Alberta Health says 71 cases of COVID-19 are likely to have been acquired at the Calgary Stampede but community spread as a result of those cases is unknown.
Ministry spokesman Tom McMillan says the 10-day rodeo and festival attended by about 529,000 people isn’t a significant driver, so far, in rising infections in the province.
As of Tuesday, the Calgary Zone represented almost 62 per cent of Alberta's 1,173 active cases.
Dr. Stephanie Smith, an infectious disease specialist at the University of Alberta, said it's too early to know the repercussions of Stampede.
"We can anticipate there will be secondary infections from the initial 71," Smith said Wednesday. "We need to look over the next two to three weeks to see if we see a jump in those secondary cases.”
Dr. Jia Hu, a doctor who advised Stampede organizers on what precautions to take, said infections acquired at the event represent less than 10 per cent of new cases over the last two weeks.
Hu said the low case count speaks to the effectiveness of vaccines and the safety measures that were brought in.
Masks were not compulsory for attendees, but the Nashville North music venue required proof of vaccination or a negative rapid-test result to enter.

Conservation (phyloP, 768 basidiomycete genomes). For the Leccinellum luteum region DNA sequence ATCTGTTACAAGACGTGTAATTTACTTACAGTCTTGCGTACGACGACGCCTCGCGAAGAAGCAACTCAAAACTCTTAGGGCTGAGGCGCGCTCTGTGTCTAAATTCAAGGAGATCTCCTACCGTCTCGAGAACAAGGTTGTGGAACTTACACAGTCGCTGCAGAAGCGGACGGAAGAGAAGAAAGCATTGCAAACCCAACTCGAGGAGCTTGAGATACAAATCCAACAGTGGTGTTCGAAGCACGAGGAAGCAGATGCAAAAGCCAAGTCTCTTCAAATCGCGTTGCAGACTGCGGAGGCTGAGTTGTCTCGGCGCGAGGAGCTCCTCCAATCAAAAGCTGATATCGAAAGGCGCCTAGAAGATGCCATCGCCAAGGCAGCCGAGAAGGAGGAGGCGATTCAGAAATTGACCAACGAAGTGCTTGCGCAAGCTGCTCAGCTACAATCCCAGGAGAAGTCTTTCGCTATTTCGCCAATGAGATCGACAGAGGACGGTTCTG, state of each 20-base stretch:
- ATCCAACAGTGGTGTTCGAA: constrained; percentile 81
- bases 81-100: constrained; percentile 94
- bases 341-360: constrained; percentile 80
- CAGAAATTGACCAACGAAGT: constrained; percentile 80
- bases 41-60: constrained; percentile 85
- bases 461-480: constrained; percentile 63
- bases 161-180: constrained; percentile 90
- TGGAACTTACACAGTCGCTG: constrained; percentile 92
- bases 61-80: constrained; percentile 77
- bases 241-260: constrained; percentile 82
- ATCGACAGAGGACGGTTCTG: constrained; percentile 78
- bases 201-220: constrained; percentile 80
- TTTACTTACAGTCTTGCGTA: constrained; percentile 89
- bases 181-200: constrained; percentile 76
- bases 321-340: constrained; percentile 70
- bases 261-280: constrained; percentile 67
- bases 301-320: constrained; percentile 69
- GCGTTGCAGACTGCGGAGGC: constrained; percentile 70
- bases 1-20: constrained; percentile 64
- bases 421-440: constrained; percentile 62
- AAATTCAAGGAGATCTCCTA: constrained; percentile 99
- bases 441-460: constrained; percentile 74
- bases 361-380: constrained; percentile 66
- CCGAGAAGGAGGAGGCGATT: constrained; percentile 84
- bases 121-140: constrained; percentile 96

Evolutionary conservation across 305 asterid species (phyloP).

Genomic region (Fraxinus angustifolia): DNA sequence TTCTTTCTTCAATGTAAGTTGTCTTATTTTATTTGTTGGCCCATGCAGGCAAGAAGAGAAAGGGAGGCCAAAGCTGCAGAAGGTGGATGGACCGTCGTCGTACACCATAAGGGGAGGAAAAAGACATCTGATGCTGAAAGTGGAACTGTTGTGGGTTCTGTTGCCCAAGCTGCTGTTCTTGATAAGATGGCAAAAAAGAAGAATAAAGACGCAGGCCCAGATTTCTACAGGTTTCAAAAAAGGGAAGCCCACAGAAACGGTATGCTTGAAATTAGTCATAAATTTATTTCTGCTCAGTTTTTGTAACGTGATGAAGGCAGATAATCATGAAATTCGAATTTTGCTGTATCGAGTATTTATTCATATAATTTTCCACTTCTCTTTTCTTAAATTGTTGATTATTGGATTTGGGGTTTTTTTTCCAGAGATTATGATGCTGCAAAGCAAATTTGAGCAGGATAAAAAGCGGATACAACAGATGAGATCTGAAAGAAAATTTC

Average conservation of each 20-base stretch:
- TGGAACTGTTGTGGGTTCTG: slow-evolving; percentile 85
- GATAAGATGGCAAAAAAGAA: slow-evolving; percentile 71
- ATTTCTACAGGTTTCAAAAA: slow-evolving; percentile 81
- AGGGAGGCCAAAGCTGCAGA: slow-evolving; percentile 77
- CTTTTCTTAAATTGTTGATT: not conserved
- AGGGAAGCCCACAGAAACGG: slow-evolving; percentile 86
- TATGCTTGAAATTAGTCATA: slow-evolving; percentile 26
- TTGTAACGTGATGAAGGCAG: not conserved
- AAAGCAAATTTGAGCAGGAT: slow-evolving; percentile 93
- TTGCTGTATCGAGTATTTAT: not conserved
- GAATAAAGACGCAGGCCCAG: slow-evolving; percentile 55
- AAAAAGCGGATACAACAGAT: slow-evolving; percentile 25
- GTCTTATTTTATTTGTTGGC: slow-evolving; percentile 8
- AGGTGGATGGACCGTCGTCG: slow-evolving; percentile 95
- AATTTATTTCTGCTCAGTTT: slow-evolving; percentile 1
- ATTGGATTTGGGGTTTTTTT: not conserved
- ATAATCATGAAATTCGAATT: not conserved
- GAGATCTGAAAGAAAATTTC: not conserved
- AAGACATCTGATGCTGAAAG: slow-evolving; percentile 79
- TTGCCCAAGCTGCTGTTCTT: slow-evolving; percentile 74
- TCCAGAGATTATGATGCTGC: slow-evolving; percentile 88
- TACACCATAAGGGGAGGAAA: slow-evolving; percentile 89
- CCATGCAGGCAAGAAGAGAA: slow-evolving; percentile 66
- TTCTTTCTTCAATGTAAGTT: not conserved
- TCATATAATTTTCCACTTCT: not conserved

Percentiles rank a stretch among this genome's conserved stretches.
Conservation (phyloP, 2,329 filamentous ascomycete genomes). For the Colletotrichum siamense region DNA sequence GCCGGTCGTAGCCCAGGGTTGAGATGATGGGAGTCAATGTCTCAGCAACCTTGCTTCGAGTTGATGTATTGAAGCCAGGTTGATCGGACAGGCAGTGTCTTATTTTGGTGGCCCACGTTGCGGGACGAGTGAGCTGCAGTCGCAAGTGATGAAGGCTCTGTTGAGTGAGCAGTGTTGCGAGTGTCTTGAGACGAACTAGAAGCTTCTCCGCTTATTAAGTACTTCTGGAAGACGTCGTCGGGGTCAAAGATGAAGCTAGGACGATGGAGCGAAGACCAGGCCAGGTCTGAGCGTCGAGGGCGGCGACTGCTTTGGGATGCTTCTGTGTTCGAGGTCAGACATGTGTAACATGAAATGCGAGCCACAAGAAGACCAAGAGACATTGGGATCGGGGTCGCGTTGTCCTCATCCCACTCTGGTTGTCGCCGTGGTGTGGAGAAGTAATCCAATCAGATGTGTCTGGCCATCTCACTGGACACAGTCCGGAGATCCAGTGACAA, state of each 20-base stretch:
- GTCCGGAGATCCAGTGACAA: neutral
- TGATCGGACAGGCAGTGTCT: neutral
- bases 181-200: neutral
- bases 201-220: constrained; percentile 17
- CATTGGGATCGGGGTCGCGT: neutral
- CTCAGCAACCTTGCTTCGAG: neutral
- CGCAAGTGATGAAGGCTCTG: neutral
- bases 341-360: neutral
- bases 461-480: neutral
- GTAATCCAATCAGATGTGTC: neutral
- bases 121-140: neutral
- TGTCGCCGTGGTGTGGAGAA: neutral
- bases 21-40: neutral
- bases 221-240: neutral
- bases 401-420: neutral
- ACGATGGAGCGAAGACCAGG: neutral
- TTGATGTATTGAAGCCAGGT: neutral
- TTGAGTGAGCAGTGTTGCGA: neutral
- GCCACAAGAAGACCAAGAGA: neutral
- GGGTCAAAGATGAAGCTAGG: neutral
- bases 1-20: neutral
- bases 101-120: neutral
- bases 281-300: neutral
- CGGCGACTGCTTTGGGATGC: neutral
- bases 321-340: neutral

Smith said it's hard to link the current rise in infections to the Stampede alone. Lifting almost all COVID-19 restrictions in Alberta, just before the festival, along with spread of the highly contagious Delta variant first identified in India are key drivers, she said.
Alberta's R-value, or rate of infection, was 1.48 for the week of July 19 to July 25. That means for every 100 people who contracted COVID-19, 148 others were infected.
The rate was slightly higher in Calgary at 1.5 — one of the highest R-values seen in Alberta throughout the pandemic.
Dr. Craig Jenne, an infectious disease expert at the University of Calgary, said Albertans shouldn't panic, but he did add that recent case numbers are cause for concern.
“We have the fewest protected people and yet also the fewest public health guidelines to help limit that spread if an outbreak begins," said Jenne, referring to Alberta's lower vaccination rate compared with other provinces.
"It doesn't guarantee that we're going to see a dramatic rise in cases, but it absolutely creates the potential for rapid and sustained viral spread.”